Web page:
Year End Tax Planning Opportunities

The 2015/16 year is almost at an end, presenting a perfect time to consider any tax planning opportunities that may be relevant to your business, including the following.

Capital Allowances ($20,000 Write Off)

The ATO is allowing an instant tax deduction for Small Business Entities for depreciable assets costing up to $20,000 purchased after 7:30pm (AEST) 12 May 2015. Depreciating assets in this context includes fixed assets such as those used in your business (computers, furniture, motor vehicles etc.) but does not extend to assets held for investment (capital gains tax assets), or to most significant costs associated with land or buildings (capital works). Currently to be considered a Small Business Entity for the purpose of this concession, you must be a sole trader, partnership, company or trust that operates a business and has less than $2 million dollars in aggregated turnover. Note that subject to law changes, it was proposed in the 2016/17 budget that this threshold be raised to $10 million with affect from 1 July 2016. This concession will be available until 30 June 2017.

Superannuation

Concessional superannuation contributions continue to be a widely accessible deduction for businesses.

Concessional contributions usually refer to those contributions a business makes on behalf of employees and directors. They include the mandatory superannuation guarantee charge and can also include additional salary sacrifice amounts paid on behalf of an employee up to their respective contributions cap (see below). Individuals who are fully or substantially self-employed can also access a deduction for amounts contributed to their nominated superannuation fund, provided certain tests are satisfied.  

The 2015/16 year allows a concessional contribution of up to $30,000 for individuals under 49, and $35,000 for individuals aged 49 or older. Note that people over the age of 65, up until the age of 74 need to satisfy a work test in order to make voluntary contributions to their superannuation. Persons 75 years or over cannot make voluntary contributions.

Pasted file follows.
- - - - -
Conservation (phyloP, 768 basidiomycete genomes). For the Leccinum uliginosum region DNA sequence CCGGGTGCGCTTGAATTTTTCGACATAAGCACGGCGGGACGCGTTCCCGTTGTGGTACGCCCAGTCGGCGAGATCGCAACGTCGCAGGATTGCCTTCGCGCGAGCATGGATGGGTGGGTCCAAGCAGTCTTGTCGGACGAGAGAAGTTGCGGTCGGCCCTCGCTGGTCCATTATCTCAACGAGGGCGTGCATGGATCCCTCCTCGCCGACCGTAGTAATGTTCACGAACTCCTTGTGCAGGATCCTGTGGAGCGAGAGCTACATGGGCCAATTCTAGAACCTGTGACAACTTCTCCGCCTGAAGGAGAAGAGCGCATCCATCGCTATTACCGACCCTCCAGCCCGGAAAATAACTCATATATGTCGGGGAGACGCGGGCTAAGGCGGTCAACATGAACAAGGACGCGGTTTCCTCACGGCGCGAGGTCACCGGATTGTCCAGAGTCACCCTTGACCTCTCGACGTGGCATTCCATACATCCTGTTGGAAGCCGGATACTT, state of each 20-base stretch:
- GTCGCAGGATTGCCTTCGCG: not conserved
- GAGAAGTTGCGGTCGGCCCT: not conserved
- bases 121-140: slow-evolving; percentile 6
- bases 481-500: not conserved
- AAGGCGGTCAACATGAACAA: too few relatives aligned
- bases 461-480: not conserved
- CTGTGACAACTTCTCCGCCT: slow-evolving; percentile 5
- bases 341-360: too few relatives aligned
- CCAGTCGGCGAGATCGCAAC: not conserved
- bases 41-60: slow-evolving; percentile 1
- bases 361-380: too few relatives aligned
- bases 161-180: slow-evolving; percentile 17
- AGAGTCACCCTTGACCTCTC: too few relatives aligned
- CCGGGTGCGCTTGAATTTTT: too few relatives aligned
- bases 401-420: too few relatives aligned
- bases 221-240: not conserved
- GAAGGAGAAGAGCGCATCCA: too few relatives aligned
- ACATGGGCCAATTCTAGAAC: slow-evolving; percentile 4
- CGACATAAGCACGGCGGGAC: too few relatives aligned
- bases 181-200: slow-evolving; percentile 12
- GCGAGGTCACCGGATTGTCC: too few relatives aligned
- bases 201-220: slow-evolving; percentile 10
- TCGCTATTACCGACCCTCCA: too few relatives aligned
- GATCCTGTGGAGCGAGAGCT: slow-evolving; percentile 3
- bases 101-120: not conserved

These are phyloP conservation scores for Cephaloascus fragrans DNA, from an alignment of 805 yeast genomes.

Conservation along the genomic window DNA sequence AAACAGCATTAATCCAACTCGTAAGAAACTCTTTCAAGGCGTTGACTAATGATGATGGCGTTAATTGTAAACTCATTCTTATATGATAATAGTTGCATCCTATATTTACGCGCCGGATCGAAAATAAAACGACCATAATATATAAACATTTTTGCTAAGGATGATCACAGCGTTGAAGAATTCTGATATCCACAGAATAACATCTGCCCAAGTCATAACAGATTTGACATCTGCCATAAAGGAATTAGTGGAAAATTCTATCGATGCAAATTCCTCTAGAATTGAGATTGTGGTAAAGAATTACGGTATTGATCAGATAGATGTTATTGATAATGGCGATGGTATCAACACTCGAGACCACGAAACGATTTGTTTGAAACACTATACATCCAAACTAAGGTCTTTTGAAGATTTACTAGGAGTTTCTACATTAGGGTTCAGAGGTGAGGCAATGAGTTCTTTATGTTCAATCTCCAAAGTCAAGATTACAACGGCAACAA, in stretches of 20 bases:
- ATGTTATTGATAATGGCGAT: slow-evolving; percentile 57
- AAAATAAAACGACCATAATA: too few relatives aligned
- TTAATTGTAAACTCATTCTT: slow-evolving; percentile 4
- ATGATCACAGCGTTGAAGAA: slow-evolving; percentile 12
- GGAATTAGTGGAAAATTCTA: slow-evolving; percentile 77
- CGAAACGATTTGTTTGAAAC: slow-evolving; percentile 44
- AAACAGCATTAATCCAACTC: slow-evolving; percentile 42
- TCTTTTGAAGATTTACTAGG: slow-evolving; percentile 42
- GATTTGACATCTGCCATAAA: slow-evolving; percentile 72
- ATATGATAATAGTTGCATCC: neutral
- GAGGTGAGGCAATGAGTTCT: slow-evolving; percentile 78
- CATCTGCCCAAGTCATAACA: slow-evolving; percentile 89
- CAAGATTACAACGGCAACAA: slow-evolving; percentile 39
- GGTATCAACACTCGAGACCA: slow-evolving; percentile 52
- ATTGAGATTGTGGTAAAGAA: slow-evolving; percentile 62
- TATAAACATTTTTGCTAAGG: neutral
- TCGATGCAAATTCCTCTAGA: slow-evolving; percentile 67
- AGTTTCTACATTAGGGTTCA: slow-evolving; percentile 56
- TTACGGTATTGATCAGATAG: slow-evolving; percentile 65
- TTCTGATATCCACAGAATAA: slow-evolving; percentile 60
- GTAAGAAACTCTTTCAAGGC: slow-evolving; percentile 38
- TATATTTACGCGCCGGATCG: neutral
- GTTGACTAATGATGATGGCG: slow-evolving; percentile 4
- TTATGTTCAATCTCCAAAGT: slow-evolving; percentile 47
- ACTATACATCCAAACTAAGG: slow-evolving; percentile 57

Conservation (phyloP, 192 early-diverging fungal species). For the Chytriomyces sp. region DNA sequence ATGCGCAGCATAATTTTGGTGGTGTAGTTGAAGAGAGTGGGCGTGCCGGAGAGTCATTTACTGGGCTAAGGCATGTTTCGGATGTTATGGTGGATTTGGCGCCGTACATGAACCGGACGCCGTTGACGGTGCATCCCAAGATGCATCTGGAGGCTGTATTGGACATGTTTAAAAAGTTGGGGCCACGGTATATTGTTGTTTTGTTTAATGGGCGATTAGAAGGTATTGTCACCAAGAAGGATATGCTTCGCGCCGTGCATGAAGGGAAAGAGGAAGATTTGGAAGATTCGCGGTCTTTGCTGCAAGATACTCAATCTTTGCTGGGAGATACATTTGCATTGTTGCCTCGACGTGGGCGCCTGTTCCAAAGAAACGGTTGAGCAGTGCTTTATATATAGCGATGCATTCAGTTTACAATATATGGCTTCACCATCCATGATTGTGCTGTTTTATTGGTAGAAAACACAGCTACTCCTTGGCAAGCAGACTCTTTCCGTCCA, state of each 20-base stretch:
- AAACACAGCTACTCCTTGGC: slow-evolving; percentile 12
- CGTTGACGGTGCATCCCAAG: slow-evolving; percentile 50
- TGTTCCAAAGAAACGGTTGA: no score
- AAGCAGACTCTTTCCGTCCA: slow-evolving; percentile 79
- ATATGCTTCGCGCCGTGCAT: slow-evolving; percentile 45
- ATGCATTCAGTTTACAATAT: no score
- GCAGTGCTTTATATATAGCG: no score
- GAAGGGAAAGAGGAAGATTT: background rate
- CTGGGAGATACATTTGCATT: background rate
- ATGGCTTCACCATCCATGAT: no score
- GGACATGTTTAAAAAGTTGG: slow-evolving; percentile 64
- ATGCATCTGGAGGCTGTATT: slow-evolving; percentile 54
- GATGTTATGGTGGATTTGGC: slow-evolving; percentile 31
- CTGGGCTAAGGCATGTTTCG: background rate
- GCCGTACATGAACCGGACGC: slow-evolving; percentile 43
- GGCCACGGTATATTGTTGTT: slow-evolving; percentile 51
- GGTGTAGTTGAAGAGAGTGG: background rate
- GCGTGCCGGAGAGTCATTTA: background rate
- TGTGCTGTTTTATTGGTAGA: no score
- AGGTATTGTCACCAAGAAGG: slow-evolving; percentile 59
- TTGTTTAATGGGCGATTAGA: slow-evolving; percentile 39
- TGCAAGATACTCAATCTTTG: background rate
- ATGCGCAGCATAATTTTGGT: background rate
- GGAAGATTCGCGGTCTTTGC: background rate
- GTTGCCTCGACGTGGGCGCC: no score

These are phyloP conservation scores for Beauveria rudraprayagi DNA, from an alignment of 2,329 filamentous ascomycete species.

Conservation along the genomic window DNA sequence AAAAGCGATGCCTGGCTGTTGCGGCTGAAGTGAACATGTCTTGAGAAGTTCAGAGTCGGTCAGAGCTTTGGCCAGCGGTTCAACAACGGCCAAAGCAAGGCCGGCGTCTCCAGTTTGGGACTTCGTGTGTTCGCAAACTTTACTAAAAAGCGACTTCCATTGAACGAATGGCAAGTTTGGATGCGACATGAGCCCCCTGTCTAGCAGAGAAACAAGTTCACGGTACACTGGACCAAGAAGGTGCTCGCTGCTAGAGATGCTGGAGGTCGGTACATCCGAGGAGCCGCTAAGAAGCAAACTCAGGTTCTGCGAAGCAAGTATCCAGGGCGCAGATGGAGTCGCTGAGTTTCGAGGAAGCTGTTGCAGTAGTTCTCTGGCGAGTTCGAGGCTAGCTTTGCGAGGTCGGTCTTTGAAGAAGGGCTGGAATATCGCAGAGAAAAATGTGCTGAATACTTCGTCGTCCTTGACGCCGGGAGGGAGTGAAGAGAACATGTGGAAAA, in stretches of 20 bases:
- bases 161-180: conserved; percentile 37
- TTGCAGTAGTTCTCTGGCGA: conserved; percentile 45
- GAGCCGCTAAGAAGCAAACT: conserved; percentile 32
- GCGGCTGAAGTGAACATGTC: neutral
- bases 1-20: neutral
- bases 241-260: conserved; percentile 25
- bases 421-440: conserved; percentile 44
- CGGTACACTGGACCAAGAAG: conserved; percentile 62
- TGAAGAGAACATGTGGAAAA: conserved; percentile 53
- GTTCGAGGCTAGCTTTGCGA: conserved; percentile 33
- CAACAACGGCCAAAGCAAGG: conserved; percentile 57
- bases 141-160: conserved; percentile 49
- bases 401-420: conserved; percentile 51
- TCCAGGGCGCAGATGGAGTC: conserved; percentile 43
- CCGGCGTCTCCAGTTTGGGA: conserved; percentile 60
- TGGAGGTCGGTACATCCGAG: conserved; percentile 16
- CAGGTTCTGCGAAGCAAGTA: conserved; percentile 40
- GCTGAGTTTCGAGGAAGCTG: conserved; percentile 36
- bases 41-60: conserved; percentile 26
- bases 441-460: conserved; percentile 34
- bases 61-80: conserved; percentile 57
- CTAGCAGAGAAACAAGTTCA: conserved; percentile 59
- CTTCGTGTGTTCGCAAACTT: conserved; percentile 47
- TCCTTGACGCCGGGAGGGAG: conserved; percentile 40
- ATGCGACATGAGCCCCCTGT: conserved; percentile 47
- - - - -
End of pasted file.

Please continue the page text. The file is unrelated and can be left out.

Division 7A

The tax law contains rules which limit a company’s ability to lend, pay or otherwise provide monies for director or shareholder (and associate) use. These are referred to as the Division 7A rules.

The main purpose of these rules is to prevent an individual effectively taking tax-free money from the company. The consequences of Division 7A can be significant. It is therefore important to review any transactions which may fall within the sights of these rules, ideally prior to the end of the financial year. Examples of transactions which may pose a risk of triggering these rules would include using the company bank account to pay for personal expenditure, using company assets for private purposes (e.g. company owned motor vehicles) or lump sum personal loans made by the company to a director or shareholder. There a variety of ways to manage the risk of Division 7A rules applying, which you should discuss with your tax professional.

Capital Gains Tax (CGT)

If you have sold any CGT assets for profit, consider whether these profits can be offset by selling any loss-making CGT assets in the same year.  When we refer to CGT assets, we broadly mean those assets held for investment purposes, such as real estate, shareholdings and managed fund investments. Note that the sale of some assets will not necessarily trigger CGT. For example, the sale of a property that has been your main residence since its purchase will generally be exempt. You may also be able to use prior year capital losses (i.e. any carried forward accumulated losses made on the sale of capital assets) to offset your current year capital gain.

Bad Debts

Some businesses may be carrying overstated debtor (trade receivable) balances where those customers are bankrupt, in receivership or otherwise unable to pay. These amounts may be able to be written off as bad debts. The ATO does not strictly say what is considered a bad debt, rather it is regarded as a matter of judgement having regard to all the relevant facts. Please note in order to write off a bad debt, a debt must have existed in the first place. The implication here is you would have needed to previously recognise this amount as assessable income for tax purposes in your accounts. For each bad debt you choose to write off, you must record details of the amount and the efforts you have made to recover it.

If you wish to discuss tax planning in more detail please contact your local Walker Wayland advisor.